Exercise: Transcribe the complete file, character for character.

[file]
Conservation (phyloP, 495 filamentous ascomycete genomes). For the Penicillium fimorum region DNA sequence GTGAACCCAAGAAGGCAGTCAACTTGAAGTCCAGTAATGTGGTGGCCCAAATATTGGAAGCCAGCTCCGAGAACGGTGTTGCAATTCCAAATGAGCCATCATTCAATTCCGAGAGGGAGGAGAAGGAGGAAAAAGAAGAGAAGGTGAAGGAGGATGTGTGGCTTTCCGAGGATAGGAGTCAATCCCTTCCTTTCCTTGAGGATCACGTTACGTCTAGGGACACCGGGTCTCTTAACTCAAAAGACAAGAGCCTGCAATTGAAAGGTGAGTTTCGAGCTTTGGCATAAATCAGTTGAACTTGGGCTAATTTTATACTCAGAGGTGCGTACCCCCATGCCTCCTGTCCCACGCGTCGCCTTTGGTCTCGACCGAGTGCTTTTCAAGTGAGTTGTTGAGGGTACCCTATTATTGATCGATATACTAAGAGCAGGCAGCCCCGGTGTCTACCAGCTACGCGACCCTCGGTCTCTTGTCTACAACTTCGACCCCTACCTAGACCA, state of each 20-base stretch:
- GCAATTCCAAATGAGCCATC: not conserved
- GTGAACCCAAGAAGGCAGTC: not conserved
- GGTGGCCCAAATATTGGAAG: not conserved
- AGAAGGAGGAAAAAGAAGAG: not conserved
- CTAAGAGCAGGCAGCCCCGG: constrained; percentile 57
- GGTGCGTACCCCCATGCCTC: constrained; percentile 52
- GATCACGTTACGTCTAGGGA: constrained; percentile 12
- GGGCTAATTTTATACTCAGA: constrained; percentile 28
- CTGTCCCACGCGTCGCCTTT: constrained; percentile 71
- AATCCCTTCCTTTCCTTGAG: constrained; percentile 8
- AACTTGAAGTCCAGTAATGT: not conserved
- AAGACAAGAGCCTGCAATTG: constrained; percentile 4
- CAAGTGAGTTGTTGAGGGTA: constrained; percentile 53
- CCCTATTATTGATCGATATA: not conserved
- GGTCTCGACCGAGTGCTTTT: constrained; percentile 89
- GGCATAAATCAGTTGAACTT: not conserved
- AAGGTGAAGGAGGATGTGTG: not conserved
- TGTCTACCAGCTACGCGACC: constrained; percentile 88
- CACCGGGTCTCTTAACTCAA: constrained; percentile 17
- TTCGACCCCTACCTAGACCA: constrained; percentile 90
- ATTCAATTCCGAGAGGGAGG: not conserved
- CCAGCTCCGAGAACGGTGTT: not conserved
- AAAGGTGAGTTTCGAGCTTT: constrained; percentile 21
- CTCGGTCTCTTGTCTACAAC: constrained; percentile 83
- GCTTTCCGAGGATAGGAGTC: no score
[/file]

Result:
Conservation (phyloP, 495 filamentous ascomycete genomes). For the Penicillium fimorum region DNA sequence GTGAACCCAAGAAGGCAGTCAACTTGAAGTCCAGTAATGTGGTGGCCCAAATATTGGAAGCCAGCTCCGAGAACGGTGTTGCAATTCCAAATGAGCCATCATTCAATTCCGAGAGGGAGGAGAAGGAGGAAAAAGAAGAGAAGGTGAAGGAGGATGTGTGGCTTTCCGAGGATAGGAGTCAATCCCTTCCTTTCCTTGAGGATCACGTTACGTCTAGGGACACCGGGTCTCTTAACTCAAAAGACAAGAGCCTGCAATTGAAAGGTGAGTTTCGAGCTTTGGCATAAATCAGTTGAACTTGGGCTAATTTTATACTCAGAGGTGCGTACCCCCATGCCTCCTGTCCCACGCGTCGCCTTTGGTCTCGACCGAGTGCTTTTCAAGTGAGTTGTTGAGGGTACCCTATTATTGATCGATATACTAAGAGCAGGCAGCCCCGGTGTCTACCAGCTACGCGACCCTCGGTCTCTTGTCTACAACTTCGACCCCTACCTAGACCA, state of each 20-base stretch:
- GCAATTCCAAATGAGCCATC: not conserved
- GTGAACCCAAGAAGGCAGTC: not conserved
- GGTGGCCCAAATATTGGAAG: not conserved
- AGAAGGAGGAAAAAGAAGAG: not conserved
- CTAAGAGCAGGCAGCCCCGG: constrained; percentile 57
- GGTGCGTACCCCCATGCCTC: constrained; percentile 52
- GATCACGTTACGTCTAGGGA: constrained; percentile 12
- GGGCTAATTTTATACTCAGA: constrained; percentile 28
- CTGTCCCACGCGTCGCCTTT: constrained; percentile 71
- AATCCCTTCCTTTCCTTGAG: constrained; percentile 8
- AACTTGAAGTCCAGTAATGT: not conserved
- AAGACAAGAGCCTGCAATTG: constrained; percentile 4
- CAAGTGAGTTGTTGAGGGTA: constrained; percentile 53
- CCCTATTATTGATCGATATA: not conserved
- GGTCTCGACCGAGTGCTTTT: constrained; percentile 89
- GGCATAAATCAGTTGAACTT: not conserved
- AAGGTGAAGGAGGATGTGTG: not conserved
- TGTCTACCAGCTACGCGACC: constrained; percentile 88
- CACCGGGTCTCTTAACTCAA: constrained; percentile 17
- TTCGACCCCTACCTAGACCA: constrained; percentile 90
- ATTCAATTCCGAGAGGGAGG: not conserved
- CCAGCTCCGAGAACGGTGTT: not conserved
- AAAGGTGAGTTTCGAGCTTT: constrained; percentile 21
- CTCGGTCTCTTGTCTACAAC: constrained; percentile 83
- GCTTTCCGAGGATAGGAGTC: no score